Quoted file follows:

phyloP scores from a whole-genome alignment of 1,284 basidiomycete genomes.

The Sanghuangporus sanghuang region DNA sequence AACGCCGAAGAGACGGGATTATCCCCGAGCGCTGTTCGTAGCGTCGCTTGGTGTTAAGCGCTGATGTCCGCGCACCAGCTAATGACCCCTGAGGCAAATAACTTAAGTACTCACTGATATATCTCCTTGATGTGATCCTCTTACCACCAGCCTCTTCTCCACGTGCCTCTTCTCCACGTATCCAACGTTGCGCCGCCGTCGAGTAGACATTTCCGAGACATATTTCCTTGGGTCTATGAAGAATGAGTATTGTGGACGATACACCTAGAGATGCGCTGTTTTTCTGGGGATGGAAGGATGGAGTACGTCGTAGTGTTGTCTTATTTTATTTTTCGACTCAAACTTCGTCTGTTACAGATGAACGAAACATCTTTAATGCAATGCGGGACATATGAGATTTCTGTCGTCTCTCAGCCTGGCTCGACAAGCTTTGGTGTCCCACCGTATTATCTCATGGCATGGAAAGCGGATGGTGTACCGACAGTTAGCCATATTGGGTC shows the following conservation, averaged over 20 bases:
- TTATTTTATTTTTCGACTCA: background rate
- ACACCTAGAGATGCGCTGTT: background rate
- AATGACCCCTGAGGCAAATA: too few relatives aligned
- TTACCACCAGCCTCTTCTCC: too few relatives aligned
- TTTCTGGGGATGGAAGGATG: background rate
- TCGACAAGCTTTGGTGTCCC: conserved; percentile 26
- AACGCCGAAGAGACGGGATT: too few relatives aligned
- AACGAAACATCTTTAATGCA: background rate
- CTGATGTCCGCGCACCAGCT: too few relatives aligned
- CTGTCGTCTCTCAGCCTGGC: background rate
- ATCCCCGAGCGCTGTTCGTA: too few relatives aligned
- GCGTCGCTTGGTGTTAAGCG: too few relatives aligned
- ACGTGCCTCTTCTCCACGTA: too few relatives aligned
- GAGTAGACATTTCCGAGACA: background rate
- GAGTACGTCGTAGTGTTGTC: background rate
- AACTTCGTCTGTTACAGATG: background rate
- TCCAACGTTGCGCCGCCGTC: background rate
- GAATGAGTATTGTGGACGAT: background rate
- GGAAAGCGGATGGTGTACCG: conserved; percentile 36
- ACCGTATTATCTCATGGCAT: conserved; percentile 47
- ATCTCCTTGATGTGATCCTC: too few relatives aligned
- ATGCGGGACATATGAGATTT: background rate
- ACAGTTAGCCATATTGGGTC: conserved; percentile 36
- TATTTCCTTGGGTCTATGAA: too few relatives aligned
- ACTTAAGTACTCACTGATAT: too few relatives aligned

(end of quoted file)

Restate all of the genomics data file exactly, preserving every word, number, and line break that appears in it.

phyloP scores from a whole-genome alignment of 1,284 basidiomycete genomes.

The Sanghuangporus sanghuang region DNA sequence AACGCCGAAGAGACGGGATTATCCCCGAGCGCTGTTCGTAGCGTCGCTTGGTGTTAAGCGCTGATGTCCGCGCACCAGCTAATGACCCCTGAGGCAAATAACTTAAGTACTCACTGATATATCTCCTTGATGTGATCCTCTTACCACCAGCCTCTTCTCCACGTGCCTCTTCTCCACGTATCCAACGTTGCGCCGCCGTCGAGTAGACATTTCCGAGACATATTTCCTTGGGTCTATGAAGAATGAGTATTGTGGACGATACACCTAGAGATGCGCTGTTTTTCTGGGGATGGAAGGATGGAGTACGTCGTAGTGTTGTCTTATTTTATTTTTCGACTCAAACTTCGTCTGTTACAGATGAACGAAACATCTTTAATGCAATGCGGGACATATGAGATTTCTGTCGTCTCTCAGCCTGGCTCGACAAGCTTTGGTGTCCCACCGTATTATCTCATGGCATGGAAAGCGGATGGTGTACCGACAGTTAGCCATATTGGGTC shows the following conservation, averaged over 20 bases:
- TTATTTTATTTTTCGACTCA: background rate
- ACACCTAGAGATGCGCTGTT: background rate
- AATGACCCCTGAGGCAAATA: too few relatives aligned
- TTACCACCAGCCTCTTCTCC: too few relatives aligned
- TTTCTGGGGATGGAAGGATG: background rate
- TCGACAAGCTTTGGTGTCCC: conserved; percentile 26
- AACGCCGAAGAGACGGGATT: too few relatives aligned
- AACGAAACATCTTTAATGCA: background rate
- CTGATGTCCGCGCACCAGCT: too few relatives aligned
- CTGTCGTCTCTCAGCCTGGC: background rate
- ATCCCCGAGCGCTGTTCGTA: too few relatives aligned
- GCGTCGCTTGGTGTTAAGCG: too few relatives aligned
- ACGTGCCTCTTCTCCACGTA: too few relatives aligned
- GAGTAGACATTTCCGAGACA: background rate
- GAGTACGTCGTAGTGTTGTC: background rate
- AACTTCGTCTGTTACAGATG: background rate
- TCCAACGTTGCGCCGCCGTC: background rate
- GAATGAGTATTGTGGACGAT: background rate
- GGAAAGCGGATGGTGTACCG: conserved; percentile 36
- ACCGTATTATCTCATGGCAT: conserved; percentile 47
- ATCTCCTTGATGTGATCCTC: too few relatives aligned
- ATGCGGGACATATGAGATTT: background rate
- ACAGTTAGCCATATTGGGTC: conserved; percentile 36
- TATTTCCTTGGGTCTATGAA: too few relatives aligned
- ACTTAAGTACTCACTGATAT: too few relatives aligned